Editorial: War and terror—desperate moves from a desperate government

Abbott’s terrorism scare is a desperate ploy from a deeply unpopular government. The result has been scores of Islamophobic attacks, including physical violence, on Muslims across the country.

At the same time, Abbott has enthusiastically gone to war in Iraq, joining the US Coalition against Islamic State. RAAF planes are already carrying out bombing raids and Abbott has refused to rule out sending troops.

Abbott’s war-mongering, his terror scare and the Islamophobia that goes with it are part of a desperate attempt to use national security to rebuild the government’s credibility and take the political focus away from the budget cuts and the attacks on Medicare, education, workers and the unemployed. Both the war on Iraq and the war on Muslims have to be opposed.

The terror scare is transparently orchestrated. The terror alert level had been raised just a few days before the police, with the media in tow, organised the country’s largest ever anti-terror raid. It took 870 police to arrest 15 people and charge just one person on anti-terror charges.

Within days, the story that an imminent attack had been foiled was unravelling. Firearms charges against one man arrested in Sydney were so trivial that he was released with a $500 fine and a good behaviour bond.

He told the media that police officers showed him a list of people he was allegedly conspiring with to stage an attack. But despite collecting masses of evidence, police could not justify the claims.

A follow-up raid in Melbourne saw 100 police mobilised to arrest just one man. He is not even suspected of violence, only of sending money to Syria.

Abbott has seized on every opportunity to whip up fear. He backed up Cory Bernardi’s hysteria about the burqa, describing it as “confronting”, words that will only help inflame anti-Muslim sentiments.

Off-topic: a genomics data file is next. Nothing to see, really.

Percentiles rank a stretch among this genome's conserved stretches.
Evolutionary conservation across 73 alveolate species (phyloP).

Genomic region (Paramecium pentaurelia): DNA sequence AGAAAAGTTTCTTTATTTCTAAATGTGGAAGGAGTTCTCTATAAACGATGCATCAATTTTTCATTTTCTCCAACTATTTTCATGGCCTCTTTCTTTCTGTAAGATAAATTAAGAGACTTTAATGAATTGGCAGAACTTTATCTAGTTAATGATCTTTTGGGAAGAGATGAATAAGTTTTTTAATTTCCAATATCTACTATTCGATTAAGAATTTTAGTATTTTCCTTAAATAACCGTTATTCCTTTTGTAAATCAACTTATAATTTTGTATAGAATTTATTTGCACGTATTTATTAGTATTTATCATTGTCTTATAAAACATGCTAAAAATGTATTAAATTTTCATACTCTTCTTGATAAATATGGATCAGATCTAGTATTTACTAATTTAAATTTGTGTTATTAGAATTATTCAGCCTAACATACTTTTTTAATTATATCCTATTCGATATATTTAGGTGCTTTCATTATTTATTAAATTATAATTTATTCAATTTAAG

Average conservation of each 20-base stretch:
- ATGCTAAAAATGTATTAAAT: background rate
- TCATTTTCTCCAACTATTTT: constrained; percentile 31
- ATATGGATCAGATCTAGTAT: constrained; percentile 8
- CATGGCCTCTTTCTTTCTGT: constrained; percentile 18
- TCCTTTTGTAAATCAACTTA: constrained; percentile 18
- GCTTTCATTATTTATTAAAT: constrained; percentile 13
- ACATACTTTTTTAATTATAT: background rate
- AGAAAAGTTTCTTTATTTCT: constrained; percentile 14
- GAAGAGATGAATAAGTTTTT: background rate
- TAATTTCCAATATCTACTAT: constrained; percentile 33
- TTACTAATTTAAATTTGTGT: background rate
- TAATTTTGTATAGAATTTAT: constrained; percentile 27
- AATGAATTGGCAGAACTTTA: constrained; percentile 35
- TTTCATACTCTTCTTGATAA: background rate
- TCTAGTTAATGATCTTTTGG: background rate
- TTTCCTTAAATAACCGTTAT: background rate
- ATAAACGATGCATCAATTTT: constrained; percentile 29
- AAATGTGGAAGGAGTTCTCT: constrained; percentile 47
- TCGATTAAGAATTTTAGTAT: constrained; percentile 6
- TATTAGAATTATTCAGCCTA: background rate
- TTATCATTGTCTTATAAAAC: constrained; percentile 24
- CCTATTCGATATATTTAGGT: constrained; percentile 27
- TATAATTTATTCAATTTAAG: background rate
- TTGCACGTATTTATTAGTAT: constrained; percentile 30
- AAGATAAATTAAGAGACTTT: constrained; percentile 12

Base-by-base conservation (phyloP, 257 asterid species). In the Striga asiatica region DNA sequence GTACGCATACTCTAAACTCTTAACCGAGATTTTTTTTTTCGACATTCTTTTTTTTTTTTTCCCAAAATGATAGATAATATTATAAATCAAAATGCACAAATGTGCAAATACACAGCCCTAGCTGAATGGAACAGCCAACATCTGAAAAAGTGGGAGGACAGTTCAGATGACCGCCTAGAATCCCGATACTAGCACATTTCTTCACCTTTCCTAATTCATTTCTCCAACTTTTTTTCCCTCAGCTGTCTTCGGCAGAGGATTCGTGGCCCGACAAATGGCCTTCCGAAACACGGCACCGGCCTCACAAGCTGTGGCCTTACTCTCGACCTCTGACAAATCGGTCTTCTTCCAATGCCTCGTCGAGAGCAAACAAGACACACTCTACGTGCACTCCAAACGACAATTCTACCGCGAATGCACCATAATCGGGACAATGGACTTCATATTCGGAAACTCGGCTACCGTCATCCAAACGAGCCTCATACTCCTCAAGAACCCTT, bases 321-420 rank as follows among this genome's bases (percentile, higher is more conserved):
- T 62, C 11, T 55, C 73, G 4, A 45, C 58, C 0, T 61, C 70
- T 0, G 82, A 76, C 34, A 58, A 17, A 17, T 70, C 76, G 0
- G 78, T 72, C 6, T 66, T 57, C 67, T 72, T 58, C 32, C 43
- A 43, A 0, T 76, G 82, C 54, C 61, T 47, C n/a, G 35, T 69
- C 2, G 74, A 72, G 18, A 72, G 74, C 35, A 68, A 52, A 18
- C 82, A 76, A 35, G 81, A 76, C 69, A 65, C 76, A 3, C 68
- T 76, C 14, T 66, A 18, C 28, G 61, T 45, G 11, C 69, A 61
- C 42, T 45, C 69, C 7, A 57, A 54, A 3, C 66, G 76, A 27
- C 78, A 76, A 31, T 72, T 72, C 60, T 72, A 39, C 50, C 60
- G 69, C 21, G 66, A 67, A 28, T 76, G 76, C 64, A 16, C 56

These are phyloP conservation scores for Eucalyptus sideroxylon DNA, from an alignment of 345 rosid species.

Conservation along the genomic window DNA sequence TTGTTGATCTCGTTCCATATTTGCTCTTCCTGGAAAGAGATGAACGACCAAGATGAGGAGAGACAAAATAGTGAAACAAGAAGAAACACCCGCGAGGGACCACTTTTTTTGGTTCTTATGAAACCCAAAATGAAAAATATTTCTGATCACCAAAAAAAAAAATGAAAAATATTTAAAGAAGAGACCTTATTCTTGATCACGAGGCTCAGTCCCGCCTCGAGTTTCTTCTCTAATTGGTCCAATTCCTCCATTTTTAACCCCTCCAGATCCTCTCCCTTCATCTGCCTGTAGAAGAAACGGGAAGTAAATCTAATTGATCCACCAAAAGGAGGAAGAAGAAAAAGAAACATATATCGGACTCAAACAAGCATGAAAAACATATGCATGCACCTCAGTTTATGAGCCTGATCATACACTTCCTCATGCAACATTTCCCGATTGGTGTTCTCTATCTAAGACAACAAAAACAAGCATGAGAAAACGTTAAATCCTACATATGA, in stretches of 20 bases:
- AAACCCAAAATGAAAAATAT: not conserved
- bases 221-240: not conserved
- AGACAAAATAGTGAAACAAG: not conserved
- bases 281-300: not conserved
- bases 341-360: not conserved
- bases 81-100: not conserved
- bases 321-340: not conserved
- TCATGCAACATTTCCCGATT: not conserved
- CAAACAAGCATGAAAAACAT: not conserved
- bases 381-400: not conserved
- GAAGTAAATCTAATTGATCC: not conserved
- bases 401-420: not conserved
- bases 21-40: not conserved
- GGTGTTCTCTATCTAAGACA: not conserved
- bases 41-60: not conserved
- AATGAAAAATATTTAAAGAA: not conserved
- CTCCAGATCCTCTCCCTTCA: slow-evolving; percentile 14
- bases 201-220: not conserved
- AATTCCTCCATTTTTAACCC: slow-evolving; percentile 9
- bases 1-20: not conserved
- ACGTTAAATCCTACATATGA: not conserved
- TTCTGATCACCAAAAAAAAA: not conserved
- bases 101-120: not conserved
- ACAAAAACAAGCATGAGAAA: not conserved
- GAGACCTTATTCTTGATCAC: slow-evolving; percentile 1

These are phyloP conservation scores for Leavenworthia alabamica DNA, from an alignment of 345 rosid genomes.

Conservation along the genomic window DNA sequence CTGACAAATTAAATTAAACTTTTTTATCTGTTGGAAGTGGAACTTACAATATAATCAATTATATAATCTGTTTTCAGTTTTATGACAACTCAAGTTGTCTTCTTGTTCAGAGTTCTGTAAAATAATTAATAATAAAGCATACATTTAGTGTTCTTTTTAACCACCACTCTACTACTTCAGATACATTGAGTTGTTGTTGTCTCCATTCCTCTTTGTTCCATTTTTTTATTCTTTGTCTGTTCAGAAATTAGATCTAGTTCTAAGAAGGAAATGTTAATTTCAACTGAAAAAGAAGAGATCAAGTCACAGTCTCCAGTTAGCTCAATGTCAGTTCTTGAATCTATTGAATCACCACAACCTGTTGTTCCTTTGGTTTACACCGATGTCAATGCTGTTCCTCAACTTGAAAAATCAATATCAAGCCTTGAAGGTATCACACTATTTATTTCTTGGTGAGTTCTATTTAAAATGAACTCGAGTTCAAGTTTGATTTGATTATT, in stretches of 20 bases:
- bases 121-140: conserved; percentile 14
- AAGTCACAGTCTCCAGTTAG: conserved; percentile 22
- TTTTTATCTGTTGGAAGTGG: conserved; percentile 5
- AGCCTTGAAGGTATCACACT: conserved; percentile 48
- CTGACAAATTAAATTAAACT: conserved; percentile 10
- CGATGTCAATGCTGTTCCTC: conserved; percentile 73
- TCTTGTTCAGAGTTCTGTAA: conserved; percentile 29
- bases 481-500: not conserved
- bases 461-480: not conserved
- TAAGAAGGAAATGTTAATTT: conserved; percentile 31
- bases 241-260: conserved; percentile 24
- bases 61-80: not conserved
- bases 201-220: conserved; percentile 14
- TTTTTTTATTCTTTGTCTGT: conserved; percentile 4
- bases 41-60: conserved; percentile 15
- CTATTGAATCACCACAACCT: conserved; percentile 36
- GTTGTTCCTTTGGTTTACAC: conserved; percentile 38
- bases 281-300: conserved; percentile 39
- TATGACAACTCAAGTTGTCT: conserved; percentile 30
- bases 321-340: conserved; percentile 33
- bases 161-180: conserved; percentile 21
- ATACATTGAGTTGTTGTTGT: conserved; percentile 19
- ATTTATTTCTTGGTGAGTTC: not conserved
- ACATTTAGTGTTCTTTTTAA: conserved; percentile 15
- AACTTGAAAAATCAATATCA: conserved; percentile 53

Abbott also used the media to target the Islamist group, Hizb ut-Tahrir, even threatening to use his new terror laws to ban them. But the group does not support terrorism and there is no evidence whatsoever linking it to any supporters of terrorism. Yet Abbott still accused the group of justifying terrorism while he whipped up a scare about supposed “preachers of hate” coming into the country.

Cynical manoeuvres

In the community, there is real cynicism about Abbott’s motives and he hasn’t been able to seriously recover in the polls. Many are suspicious that he now has no trouble finding $500 million a year for bombing Iraq after claiming there was a budget emergency.

Even some conservative commentators think his terror laws go to far. But if his Islamophobia isn’t vigorously opposed, it can grow. Tragically, Labor has handed the political initiative to Abbott by going along with his every move on national security.

The Greens, who, to their credit, voted against the terror laws, made a huge political concession to the idea that there is some threat within the Muslim community with their proposal to create an Australian Centre for Social Cohes­ion.

The Centre supposedly would develop pro­grams to ensure the community stayed tolerant and inclusive, “by bringing together government and law-enforcement agencies, members of the public, academics and former extremists.”

Yet it is government and law-enforcement agencies who are responsible for the Islamophobia in the first place. It is Abbott’s ridiculous notion of “Team Australia” that is driving social exclusion and racism.

The backdrop to all this is the slowing economy. Revenue is falling because of declining coal and iron ore prices. Hockey and Abbott want to divide the community as they try to push through their cuts and attack the public service.

More than ever, we need to keep up the fight against Abbott’s austerity. Protests and community outrage have put the government on the back foot. The Medicare co-payment, the deregulation of university fees, and the attacks on the aged pension have to be killed off completely.

Balloting for strike action is underway in the public service against the government’s offer of effective wage cuts and savage cuts to conditions. This is on top of the 16,500 job losses. They shouldn’t be left to fight alone.

Strikes by Medicare, Centrelink and other public sector workers would be a blow to Abbott and will build confidence that he can be stopped. This is a second chance for the unions to fight Abbott, after they shied away from a real campaign of protests and strikes against the budget.

The response to Abbott’s Islamophobia has been encouraging. The National Imams Council has called for the anti-terror laws to be rejected.

We need vocal public meetings and solidarity to step up the campaign against the terror laws and Islamophobia. Anti-war rallies have been called in Sydney and Melbourne for the weekend of the 22-23 November.

Abbott has declared war—on Iraq, on Muslims and on workers. We need to unite the resistance to fight against him on every front.


Solidarity meetings

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